From Pokemon Go to Microsoft’s Hololens and Google Glass, augmented reality technology is rapidly developing, allowing users to interact with virtual objects in their real world, but experts worry about security issues.
The technology embedded into cars could give visual, audio and haptic feedback to drivers to warn them of dangerous situations or help them navigate. Games using virtual- and augmented-reality goggles, such as the crime mystery drama Fragments, can seemingly place content right in the player’s world. And in the enterprise, employees using augmented reality can work in a space that combines digital content—such as prototypes and even virtual employees—and the real world.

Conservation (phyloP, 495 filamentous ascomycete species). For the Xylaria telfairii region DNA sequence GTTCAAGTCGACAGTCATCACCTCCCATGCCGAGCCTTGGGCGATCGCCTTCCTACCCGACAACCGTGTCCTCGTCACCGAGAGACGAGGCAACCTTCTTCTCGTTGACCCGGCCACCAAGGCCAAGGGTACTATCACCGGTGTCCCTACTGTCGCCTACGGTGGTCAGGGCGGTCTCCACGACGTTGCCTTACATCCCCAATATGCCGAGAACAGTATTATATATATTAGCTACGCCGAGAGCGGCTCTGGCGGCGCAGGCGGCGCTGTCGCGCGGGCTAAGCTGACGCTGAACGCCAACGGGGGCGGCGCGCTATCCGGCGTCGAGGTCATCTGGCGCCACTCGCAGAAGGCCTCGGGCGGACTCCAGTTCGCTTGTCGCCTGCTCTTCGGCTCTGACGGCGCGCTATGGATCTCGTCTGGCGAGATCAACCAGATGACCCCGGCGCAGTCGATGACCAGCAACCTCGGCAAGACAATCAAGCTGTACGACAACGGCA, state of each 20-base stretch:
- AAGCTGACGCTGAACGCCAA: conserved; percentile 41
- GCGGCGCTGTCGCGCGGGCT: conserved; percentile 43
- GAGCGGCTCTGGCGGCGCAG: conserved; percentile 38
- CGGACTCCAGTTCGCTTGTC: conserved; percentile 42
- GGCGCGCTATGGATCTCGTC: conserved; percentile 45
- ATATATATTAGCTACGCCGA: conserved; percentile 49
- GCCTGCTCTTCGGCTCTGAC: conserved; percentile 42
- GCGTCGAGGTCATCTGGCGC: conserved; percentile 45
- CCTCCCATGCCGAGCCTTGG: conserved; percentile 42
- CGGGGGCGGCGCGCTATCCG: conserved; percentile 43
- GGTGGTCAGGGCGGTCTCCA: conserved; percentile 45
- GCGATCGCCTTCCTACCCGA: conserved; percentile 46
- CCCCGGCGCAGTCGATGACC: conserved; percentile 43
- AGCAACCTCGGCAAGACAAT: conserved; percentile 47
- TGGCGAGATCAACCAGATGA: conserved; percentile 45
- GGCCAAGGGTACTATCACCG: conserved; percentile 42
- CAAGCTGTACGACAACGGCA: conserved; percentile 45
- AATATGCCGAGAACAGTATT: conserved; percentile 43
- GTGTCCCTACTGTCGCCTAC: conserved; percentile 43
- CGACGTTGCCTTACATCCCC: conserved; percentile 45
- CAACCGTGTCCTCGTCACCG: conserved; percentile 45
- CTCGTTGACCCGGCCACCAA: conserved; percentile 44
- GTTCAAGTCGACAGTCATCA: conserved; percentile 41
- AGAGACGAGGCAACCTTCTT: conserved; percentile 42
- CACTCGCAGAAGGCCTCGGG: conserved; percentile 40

Yet, while the technology is poised to take off, it could bring significant dangers as well. Carnegie Mellon University’s Software Engineering Institute included augmented reality as one of the up-and-coming technologies that could pose significant risks in the next 10 years.
A security breach would allow an attacker to change what you are seeing. Considering the depth of online data at your fingertips 24 hours a day—and seamlessly integrated into your view of the world— there are also some deep privacy and societal implications.
>>Read more by Robert Lemos, eWeek, 2016-10-30